Obama at the Jobs Summit: Public Works Programs on the Table

The history of public works programs is complicated.

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Nearly a decade ago, Washington turned to tax cuts as the solution to unemployment in the economic recession following the September 11th attacks. But at President Obama's jobs summit this Thursday, he will be getting advice to go down a different route--direct federal spending through public works programs to create jobs. Economist Paul Krugman, who will be attending the summit, wrote in the New York Times on Sunday that "it’s time for at least a small-scale version of the New Deal’s Works Progress Administration, one that would offer relatively low-paying (but much better than nothing) public-service employment."

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Tax credits will still be on the table, of course--a $3,000 to $5,000 per-employee credit is likely to be offered to businesses. But Obama has also come under pressure to spend billions on public works. Last month AFL-CIO President Richard Trumka gave a speech calling for the federal government to "directly create jobs that put people to work in our communities." A pro-public works stance would fit in with previous comments Obama has made in speeches about a greater federal government role in infrastructure and jumpstarting the green economy.

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But while public works spending would be a break from the Bush administration, many American presidents have launched ambitious jobs programs in the past. Decades after their passage, economists and historians are still divided in many cases over the effectiveness of these job creation plans. Expect any plans that might come out of this summit to be divisive as well.

A look at two of the most significant federal public works programs illustrates why:

Works Progress Administration:

The Works Progress Administration was the big daddy of New Deal public works programs. Championed by President Franklin Delano Roosevelt and passed by Congress in 1935, the WPA spent about $11 billion until its completion in 1943 to employ millions of Americans a month to build roads, bridges, art installation, parks, airports and much more.

How was it sold? Roosevelt campaigned for reelection in 1936 on promises of a second New Deal, with the WPA as the centerpiece. In a campaign speech Roosevelt explained the logic beyond the new programs, saying "…we will provide useful work for the needy unemployed; we prefer useful work to the pauperism of a dole."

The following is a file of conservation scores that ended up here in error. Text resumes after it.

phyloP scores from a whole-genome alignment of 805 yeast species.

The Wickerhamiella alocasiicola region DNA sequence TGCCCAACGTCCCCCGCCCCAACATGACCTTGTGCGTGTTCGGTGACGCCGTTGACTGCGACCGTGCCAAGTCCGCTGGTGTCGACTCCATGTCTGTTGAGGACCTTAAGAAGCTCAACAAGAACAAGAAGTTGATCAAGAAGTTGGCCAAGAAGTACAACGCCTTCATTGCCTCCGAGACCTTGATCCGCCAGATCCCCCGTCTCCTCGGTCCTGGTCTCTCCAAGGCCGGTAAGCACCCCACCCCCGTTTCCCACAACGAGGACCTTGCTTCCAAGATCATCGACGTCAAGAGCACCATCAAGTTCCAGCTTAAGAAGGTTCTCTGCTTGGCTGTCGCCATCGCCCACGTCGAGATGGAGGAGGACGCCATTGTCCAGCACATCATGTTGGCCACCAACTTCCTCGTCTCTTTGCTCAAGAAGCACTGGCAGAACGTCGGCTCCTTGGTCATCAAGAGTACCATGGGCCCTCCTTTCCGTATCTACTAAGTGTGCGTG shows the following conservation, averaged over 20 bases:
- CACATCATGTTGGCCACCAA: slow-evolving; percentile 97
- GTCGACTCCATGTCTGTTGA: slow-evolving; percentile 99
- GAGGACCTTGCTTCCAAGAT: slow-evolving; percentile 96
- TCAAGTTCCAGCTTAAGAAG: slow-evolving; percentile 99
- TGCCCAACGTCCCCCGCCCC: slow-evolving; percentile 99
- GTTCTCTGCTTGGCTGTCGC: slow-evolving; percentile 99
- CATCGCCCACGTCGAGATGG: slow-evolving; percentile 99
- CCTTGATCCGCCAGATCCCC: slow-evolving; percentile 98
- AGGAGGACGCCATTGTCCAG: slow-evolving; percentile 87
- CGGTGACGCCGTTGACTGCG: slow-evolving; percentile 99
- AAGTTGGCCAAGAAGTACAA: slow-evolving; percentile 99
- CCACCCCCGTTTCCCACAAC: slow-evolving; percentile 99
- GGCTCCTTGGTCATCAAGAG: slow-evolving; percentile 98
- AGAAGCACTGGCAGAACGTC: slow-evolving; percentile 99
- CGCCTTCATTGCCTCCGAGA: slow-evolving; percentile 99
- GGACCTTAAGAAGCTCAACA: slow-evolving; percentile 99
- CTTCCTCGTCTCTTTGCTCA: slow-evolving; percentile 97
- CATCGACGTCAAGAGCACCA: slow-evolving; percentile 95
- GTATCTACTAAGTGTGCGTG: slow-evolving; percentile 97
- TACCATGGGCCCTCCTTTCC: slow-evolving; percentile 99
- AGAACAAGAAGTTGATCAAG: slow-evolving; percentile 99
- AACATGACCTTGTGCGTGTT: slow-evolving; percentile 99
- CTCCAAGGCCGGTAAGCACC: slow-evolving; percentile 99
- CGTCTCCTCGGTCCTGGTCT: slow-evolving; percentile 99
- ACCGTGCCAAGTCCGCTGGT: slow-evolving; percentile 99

Did it work? Whether or not the New Deal actually alleviated the Great Depression continues to be debated by historians, and the effectiveness of the WPA is at the heart of that debate. Defenders of the WPA point to the fact that unemployment and gross domestic product recovered to pre-Depression levels in the years following the second New Deal. Critics respond that the WPA had little to do with the recovery. GDP actually fell from 1937 to 1938, and unemployment did not fall out of the double digits until the onset of World War II. A 1990 paper by Boston University economist Robert Margo found that the WPA may have "exacerbated" long-term unemployment by keeping people in unskilled jobs, which made it harder for them to join the private sector when the public works jobs ended.

Interstate Highway System:

At an estimated cost of $128.9 billion in 1991 and spanning over 40,000 miles, the Interstate Highway System is one of the largest public works projects on the planet. President Dwight Eisenhower signed the initial legislation to build the system in 1956, though it would take over three decades to complete.

How was it sold? The Interstate was borne out of not economic recession, but national security concerns. At the beginning of Cold War tensions, and less than a decade after World War II, Eisenhower sold a more comprehensive road system as necessary to efficiently move troops around the country in case of military invasion. But economics did play a role--before the 1952 election, Eisenhower said that the highway system was "as necessary to defense as it is to our national economy and personal safety."

Did it work? The Interstate is typically regarded by historians as a highly successful investment that significantly reduced barriers to interstate commerce. One study claims that every dollar spent on the system generated a return of six dollars of benefit. But even here, there is a legacy of controversy. Some scholars have maintained that the political choices behind the construction of the Interstate were driven by the influence of automotive companies, not the public interest. They argue that the Interstate entrenched the car as the only choice of transportation for most Americans, leading to environmental pollution, congestion, suburban sprawl, and unwalkable communities. Some historians also link the Interstate to the growth of poverty and crime in the latter half of the century--the construction of highways also resulted in "urban renewal" projects in inner cities in which entire neighborhoods were torn down and many residents displaced to public housing.